CASE NO. 2220

Heard at Montreal, Thursday, 12 December 1991







Employee Ronald Brault, Calgary, Alberta, was dismissed by the Company.


The Union alleges a violation of Article 8 of the collective agreement, in particular 8.1, 8.2, 8.3, 8.4 and 8.8, and any other relevant provision of the collective agreement; and is requesting reinstatement with full seniority, benefits and compensation or such other remedy as the Arbitrator deems appropriate.

The Union asserts that the grievor has always been willing to work and shown an intent to work but the Company has not let him work; and that the harassment of Dale Boehm was also responsible for the grievor nor working; and that the Company’s threat that if the grievor grieved the 4 – 10 hour days matter, he would be fired, was carried out.

The Union further asserts that the Company has never offered the grievor the proper job to which he is entitled.

The Union asserts that the Company was informed that the grievor was able to return to work on June 20, 1990, and that the grievor has always shown a willingness to work for the Company. He never intended to quit and did not do so. The Union also claims all time lost since June 20, 1990.

The Company asserts that the grievor showed no intent of continuing his employment with the Company and that the Company removed his seniority, his name from the seniority list, and closed his file as of August 7, 1990. The Company further asserts that the grievance ought to be dismissed.




There appeared on behalf of the Company:

M. D. Failes – Counsel, Toronto

B. F. Weinert – Director, Labour Relations

And on behalf of the Union:

H. Caley – Counsel, Toronto

J. Crabb – Executive Vice-President, Toronto

M. Gauthier – Division Vice-President, Montreal

R. Brault – Grievor


The Arbitrator accepts, without qualification, the submissions of Counsel for the Company that the actions of Mr. Brault in June and July of 1990 rendered him liable to discharge. The record discloses, beyond controversy, that on June 27, 1990 Mr. Brault was in receipt of a written directive from Mr. D. Boehm, the Terminal Manager at Calgary, advising him, in part, as follows:

"Accordingly, you are required to report for work, as required by your afternoon bulletin."

By any account, a reasonable employee in the position of Mr. Brault should reasonably have known that he was under an obligation to return to work, as communicated in the above directive. In the circumstances the Company was entitled to terminate the grievor, and the Arbitrator is satisfied that it was not under any obligation to conduct an investigation under Article 8 prior to doing so.

The issue then becomes whether the Arbitrator should exercise his discretion in the circumstances of this case in mitigation of the penalty. After considerable reflection, and with the fullest appreciation for the sense of frustration expressed by the Employer, I am satisfied that it is appropriate to do so. A review of the material, and the grievor’s own comments at the hearing, reveal the perception of an employee who, on the one hand, saw himself enmeshed in a personal conflict with Terminal Manager Boehm, who has since left the service of the Company, and who on the other hand was hopelessly inept in identifying, articulating and advancing his own rights under the collective agreement. He clearly had a misguided sense of his right to exercise his seniority rights to a position on the night shift, and believed, in good faith, that his ability to do so should take priority over all other rights and obligations running between himself and the Company. In this he was plainly wrong, and should have adhered to the work now -- grieve later principle.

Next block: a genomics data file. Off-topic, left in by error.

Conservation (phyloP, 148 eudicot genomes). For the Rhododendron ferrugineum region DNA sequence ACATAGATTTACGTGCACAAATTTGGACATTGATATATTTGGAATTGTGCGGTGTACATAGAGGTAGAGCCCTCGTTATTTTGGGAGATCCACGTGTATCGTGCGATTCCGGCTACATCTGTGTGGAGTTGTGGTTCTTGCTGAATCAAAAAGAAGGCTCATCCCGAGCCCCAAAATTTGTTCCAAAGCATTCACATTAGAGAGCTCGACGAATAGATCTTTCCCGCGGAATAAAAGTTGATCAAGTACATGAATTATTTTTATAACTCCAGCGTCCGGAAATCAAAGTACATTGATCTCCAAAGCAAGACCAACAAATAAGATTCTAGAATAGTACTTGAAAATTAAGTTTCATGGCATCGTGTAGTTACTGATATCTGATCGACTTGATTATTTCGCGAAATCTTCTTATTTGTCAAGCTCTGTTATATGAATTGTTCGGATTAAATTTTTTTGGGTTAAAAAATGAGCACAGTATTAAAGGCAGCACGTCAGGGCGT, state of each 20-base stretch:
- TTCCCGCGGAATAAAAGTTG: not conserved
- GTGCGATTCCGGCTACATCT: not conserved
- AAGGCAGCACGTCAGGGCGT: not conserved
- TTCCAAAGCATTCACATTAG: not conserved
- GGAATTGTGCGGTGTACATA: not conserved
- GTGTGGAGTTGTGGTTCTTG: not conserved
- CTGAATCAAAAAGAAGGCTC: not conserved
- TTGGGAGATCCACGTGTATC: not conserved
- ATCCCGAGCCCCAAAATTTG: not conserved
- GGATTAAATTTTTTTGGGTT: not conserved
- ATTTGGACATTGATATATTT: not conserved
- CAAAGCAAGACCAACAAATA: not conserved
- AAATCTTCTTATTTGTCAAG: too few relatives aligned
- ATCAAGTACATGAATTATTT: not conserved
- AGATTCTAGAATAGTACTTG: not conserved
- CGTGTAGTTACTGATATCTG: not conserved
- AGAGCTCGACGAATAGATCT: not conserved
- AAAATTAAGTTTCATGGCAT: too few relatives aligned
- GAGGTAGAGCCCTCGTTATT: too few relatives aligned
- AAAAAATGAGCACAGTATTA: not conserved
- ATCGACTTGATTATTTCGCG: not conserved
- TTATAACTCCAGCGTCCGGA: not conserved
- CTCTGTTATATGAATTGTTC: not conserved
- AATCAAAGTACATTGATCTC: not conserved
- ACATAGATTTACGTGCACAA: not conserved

However, the entirety of the record lends plausibility to the view that he was, at least to some degree, being unduly put upon by his terminal manager. That is supported, in part, by a paragraph in the letter of Mr. Boehm of June 27, 1990 which purports to require the grievor, in apparent compliance with some unstated provision of the collective agreement, to provide a "written satisfactory explanation" to him within seven days of the letter. While that unexplained ultimatum does not, of itself, justify the course of action taken by the grievor in failing to return to work, it does lend substance to the view that what transpired was a dialogue between two persons not given to rational response in a situation of conflict. In these circumstances it is difficult to dismiss out of hand Mr. Brault’s belief, whether or not it was valid, that he was being invited by Mr. Boehm to return to a highly doubtful situation, particularly in light of his prior reinstatement following a successful grievance.

Mr. Brault is an employee of some ten years’ service whose discipline record was clear at the time his termination. In all of the circumstances, and with the clear admonition that Mr. Brault must understand that in future the application of the collective agreement to his circumstances should be left to his union, he shall be returned to service, without compensation and without loss of seniority, to such bulletined position, and on such tour of duty, as the Company deems appropriate. It is so awarded.

December 13, 1991 (Sgd.) MICHEL G. PICHER